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Nintendo's Surface

So, Nintendo had a good quarter. They've sold 2.74 million units of the Switch in the month since lau
First Draught
Nintendo's Surface
By M.G. Siegler • Issue #66 • View online
So, Nintendo had a good quarter. They’ve sold 2.74 million units of the Switch in the month since launch – more than the Wii U did in its entire first year. Humorously, they actually sold even more copies of Zelda: Breath of the Wild – 2.76 million – which should tell you all you need to know about inventory issues for the console itself that remain. Profit was $1.6 billion for the quarter, which finally pushed them back into the black for the year ($584M). 
So, Nintendo is saved, right? Hardly.
Launch quarters of new consoles are always great. But it takes a while to see the actual lasting power of the device. The Switch is good, but not great. Zelda is great. People seem to like the just-released Mario Kart 8, but that’s also just a port of the version made for the Wii U, which never sold well because that console was a disaster. Every other game so far (and there aren’t many) is entirely lacking.
The good news for Nintendo is that because they didn’t release the Switch in the holiday quarter, they can look forward to a bump at the end of the year (undoubtedly aided by the new actual Mario game as well). That’s assuming they can figure out production issues by then, of course.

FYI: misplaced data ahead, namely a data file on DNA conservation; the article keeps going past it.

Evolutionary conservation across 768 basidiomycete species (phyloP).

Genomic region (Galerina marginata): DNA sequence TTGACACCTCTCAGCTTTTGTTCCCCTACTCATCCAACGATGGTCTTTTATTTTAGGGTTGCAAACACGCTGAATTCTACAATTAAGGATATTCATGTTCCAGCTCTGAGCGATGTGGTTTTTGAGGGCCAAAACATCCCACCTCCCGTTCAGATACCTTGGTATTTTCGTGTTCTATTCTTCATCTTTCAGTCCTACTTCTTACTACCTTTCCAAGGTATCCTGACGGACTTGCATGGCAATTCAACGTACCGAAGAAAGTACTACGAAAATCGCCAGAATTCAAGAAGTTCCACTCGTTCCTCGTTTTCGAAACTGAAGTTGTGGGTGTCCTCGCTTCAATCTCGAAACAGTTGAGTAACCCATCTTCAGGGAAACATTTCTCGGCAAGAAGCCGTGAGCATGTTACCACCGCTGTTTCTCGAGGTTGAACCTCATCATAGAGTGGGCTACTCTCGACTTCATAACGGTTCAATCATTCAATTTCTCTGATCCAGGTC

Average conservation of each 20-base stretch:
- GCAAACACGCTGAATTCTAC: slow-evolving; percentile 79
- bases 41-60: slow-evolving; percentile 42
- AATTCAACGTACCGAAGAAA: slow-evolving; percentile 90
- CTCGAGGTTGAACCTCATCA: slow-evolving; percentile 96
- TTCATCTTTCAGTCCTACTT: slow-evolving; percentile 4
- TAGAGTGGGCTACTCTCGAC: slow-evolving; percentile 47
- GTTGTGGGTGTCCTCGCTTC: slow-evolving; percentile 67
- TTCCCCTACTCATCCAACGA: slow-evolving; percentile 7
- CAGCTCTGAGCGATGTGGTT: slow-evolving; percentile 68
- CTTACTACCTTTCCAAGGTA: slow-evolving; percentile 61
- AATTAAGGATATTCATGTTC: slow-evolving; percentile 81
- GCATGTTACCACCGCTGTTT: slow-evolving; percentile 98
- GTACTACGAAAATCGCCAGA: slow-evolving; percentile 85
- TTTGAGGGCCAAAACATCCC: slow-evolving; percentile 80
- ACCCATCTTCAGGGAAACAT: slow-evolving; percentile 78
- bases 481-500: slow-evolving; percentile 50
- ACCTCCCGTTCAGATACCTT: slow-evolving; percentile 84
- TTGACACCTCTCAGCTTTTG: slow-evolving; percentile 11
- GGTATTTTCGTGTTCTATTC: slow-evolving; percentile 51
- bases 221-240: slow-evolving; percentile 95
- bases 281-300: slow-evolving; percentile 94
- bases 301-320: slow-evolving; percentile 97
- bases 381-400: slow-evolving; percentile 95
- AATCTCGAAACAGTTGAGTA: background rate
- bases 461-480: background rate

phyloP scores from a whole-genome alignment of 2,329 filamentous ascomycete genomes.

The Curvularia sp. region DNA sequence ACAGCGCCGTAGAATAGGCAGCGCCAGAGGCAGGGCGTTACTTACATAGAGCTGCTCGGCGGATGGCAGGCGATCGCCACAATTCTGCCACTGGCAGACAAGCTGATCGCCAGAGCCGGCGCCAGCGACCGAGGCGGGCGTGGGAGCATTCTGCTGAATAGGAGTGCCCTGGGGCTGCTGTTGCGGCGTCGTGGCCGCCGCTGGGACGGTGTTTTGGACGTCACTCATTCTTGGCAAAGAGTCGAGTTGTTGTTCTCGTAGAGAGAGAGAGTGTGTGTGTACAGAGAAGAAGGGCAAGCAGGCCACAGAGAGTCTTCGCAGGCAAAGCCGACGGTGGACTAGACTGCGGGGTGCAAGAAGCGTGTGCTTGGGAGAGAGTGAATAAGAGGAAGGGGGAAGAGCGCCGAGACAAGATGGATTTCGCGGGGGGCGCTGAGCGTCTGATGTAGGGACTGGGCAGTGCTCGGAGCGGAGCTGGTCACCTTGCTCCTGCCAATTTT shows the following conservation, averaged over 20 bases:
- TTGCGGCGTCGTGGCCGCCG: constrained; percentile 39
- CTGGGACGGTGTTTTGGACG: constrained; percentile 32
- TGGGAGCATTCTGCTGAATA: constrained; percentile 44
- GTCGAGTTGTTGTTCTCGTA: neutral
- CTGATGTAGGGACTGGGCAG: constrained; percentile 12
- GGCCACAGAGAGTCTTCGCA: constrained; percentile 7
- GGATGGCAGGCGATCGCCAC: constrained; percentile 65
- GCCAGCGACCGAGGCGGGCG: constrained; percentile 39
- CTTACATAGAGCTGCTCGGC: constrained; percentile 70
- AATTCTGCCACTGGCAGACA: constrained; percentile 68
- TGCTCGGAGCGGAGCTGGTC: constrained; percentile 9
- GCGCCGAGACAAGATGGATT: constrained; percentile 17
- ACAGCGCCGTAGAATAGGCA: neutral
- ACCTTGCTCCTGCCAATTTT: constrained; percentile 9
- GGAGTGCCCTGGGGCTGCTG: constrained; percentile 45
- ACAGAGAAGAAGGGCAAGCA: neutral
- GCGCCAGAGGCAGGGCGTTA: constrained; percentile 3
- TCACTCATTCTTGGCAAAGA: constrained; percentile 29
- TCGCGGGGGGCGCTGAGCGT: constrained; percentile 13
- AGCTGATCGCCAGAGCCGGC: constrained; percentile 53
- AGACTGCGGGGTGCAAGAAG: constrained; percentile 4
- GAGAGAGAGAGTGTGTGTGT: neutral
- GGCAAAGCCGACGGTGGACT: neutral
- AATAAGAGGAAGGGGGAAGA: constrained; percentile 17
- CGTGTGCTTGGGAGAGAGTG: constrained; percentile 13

But I’m most curious about a year from now. Once the Switch has been out on the market for a while and the main key titles are all post their blockbuster launches. Will it continue to sell well? That’s the only test that matters. Because if it doesn’t, Nintendo is not only right back in trouble, they’re in more trouble than ever.
I just look at the company and see pure incompetence. It’s being masked by their fantastic IP. But they’re continually doing the wrong strategic things with said IP. A mobile game that could make a ton of money, but instead makes almost none. An insanely popular retro console that sells out immediately and the company refuses to make more (more on that in a link below). Etc. 
These are things that on the surface look like good problems to have, but I believe that just below that surface are bad problems to have. The company doesn’t seem to know what it’s actually doing, and worse, can’t execute when it becomes obvious. 
So yeah, let’s talk in a year. 

5ish Links
The Worldwide Leader in Layoffs
Why Pro Matters
Disney’s Intergalactic Theme Park Quest to Beat Harry Potter
How Six Degrees Became a Forever Meme
Quickish Hits
I’m sorry, I can’t
500ish Words
The Leviathan
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M.G. Siegler

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